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Morrisons accepts £7bn takeover bid from US private equity firm

The board of UK retailer Morrisons has accepted a £7 billion offer from US private equity group Clayton, Dubilier & Rice (CD&R), which tops the previous deal agreed with Majestic’s owner, Fortress Investment Group.

Morrisons like-for-like sales dropped 3.1% in the six weeks to January (Photo:Wiki)

The offer of 285p per share, marks a considerable increase on its original 230p-per-share offer back in June, which would have valued the grocer at £5.5bn, which was refused but marked the start in a race for the grocer.

In July, the retailer accepted a £6.3m bid by a consortium bed by SoftBank-owned Fortress Investment Group, the owner of wine retailer Majestic. Within days private equity company The Apollo Group, said it was considering entering the fray, only to back out a few weeks later.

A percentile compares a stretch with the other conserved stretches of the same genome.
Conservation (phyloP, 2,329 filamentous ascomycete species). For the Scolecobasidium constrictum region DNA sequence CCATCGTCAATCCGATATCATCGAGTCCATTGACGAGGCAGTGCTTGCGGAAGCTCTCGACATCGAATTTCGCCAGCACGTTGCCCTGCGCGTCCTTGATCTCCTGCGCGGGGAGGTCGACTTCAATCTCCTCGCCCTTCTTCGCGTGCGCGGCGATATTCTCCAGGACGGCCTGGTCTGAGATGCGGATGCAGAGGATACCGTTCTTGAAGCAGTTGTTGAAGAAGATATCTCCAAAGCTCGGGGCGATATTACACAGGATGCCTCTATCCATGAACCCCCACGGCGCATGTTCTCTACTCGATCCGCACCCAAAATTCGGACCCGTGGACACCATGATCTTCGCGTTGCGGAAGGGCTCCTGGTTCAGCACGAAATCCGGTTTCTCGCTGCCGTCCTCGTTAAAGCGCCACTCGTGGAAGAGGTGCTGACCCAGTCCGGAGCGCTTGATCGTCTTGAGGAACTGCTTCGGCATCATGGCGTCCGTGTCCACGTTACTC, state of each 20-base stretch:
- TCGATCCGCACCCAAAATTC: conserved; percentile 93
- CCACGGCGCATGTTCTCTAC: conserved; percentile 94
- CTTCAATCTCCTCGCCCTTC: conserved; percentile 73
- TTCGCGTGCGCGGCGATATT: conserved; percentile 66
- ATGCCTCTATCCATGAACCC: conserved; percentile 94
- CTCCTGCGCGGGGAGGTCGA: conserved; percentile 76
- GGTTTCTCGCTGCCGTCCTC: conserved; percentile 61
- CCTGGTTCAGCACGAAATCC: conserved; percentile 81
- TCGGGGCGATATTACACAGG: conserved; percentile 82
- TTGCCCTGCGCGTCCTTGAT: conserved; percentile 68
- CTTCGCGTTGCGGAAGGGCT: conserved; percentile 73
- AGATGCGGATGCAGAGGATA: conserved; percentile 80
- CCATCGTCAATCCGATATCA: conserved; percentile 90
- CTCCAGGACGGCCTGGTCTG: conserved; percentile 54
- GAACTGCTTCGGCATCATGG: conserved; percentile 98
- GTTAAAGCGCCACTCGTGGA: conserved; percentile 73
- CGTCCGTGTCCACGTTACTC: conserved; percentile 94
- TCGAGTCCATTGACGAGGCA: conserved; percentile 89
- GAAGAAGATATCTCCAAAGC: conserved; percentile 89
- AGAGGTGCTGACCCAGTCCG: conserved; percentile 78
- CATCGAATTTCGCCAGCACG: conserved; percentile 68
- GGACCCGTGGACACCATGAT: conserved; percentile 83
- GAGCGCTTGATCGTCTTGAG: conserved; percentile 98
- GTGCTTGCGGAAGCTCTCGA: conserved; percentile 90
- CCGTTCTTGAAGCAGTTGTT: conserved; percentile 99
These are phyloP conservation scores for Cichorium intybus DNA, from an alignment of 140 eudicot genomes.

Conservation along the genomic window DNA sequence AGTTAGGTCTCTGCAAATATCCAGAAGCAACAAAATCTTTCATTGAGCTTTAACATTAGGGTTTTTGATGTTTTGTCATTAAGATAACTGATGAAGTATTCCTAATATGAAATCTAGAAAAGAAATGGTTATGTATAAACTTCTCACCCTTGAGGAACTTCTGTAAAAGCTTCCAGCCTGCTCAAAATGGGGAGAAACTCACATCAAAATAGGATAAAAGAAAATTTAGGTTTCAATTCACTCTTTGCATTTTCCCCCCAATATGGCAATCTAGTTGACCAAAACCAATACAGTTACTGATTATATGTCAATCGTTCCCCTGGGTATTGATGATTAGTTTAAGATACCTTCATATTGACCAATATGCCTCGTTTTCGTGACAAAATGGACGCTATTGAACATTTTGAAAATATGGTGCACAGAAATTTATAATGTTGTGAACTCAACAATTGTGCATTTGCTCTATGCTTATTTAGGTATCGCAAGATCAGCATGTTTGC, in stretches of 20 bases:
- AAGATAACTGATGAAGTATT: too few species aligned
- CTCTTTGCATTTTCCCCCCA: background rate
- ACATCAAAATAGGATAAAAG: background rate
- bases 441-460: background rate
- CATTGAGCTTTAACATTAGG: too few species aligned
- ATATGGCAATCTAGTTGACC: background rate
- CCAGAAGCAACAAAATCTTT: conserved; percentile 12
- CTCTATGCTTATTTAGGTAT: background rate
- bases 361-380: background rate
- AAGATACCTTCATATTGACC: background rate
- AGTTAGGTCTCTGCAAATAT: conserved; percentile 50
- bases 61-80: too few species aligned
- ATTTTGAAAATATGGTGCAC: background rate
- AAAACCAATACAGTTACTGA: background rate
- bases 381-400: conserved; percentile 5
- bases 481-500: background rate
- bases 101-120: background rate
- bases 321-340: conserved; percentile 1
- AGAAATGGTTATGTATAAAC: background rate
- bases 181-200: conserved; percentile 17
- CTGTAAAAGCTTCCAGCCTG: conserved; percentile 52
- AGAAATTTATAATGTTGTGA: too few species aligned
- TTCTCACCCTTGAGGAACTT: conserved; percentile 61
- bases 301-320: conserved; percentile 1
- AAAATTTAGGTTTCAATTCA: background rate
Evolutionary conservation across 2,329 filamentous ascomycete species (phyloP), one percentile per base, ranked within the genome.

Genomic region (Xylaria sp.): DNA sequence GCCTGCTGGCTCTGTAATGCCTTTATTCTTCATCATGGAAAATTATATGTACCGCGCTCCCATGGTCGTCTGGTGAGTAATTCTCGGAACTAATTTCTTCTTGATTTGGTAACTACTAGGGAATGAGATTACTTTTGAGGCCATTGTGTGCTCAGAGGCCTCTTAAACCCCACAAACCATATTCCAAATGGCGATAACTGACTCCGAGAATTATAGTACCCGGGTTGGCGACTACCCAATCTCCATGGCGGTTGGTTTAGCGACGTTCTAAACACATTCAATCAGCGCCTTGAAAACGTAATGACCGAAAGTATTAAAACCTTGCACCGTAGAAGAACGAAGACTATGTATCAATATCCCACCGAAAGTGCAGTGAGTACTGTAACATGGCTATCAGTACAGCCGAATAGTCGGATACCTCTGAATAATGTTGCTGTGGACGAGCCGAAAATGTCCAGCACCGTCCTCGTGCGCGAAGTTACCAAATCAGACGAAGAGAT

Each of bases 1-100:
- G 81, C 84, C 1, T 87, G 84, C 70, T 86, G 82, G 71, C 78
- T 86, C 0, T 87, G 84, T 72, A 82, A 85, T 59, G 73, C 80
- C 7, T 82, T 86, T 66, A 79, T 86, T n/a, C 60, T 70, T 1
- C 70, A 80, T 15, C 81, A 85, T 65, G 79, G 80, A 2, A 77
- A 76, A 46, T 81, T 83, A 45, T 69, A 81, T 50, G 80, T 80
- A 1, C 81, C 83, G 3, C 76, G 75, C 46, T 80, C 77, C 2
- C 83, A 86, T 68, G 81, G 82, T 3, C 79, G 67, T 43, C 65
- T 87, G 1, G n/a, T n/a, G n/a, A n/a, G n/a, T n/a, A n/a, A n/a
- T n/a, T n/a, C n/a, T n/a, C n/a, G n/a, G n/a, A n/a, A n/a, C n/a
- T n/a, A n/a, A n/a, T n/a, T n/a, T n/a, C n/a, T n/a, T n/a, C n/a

The board have now withdrawn support for the Fortress offer in favour of CD&R.

Andrew Higginson, chair of the Morrisons board, said the CD&R offer represented “good value for shareholders while at the same time protecting the fundamental character of Morrisons for all stakeholders”.

The US private equity firm, which is based in New York, previously held a 60% stake in retail group B&M between 2013 and 2018. According to CityAM, the firm have been advised by former Tesco chief executive, Sir Terry Leahy over the past 10 years.

In a statement, CD&R said it recognised the legacy of Sir Ken Morrison, who took the small grocery chain set up by his father, and turned it into one of the UK’s largest retailers during his 50 year tenures, as well as Morrisons’ heritage, history and culture, which is said was “core to Morrisons and its approach to grocery retailing”.


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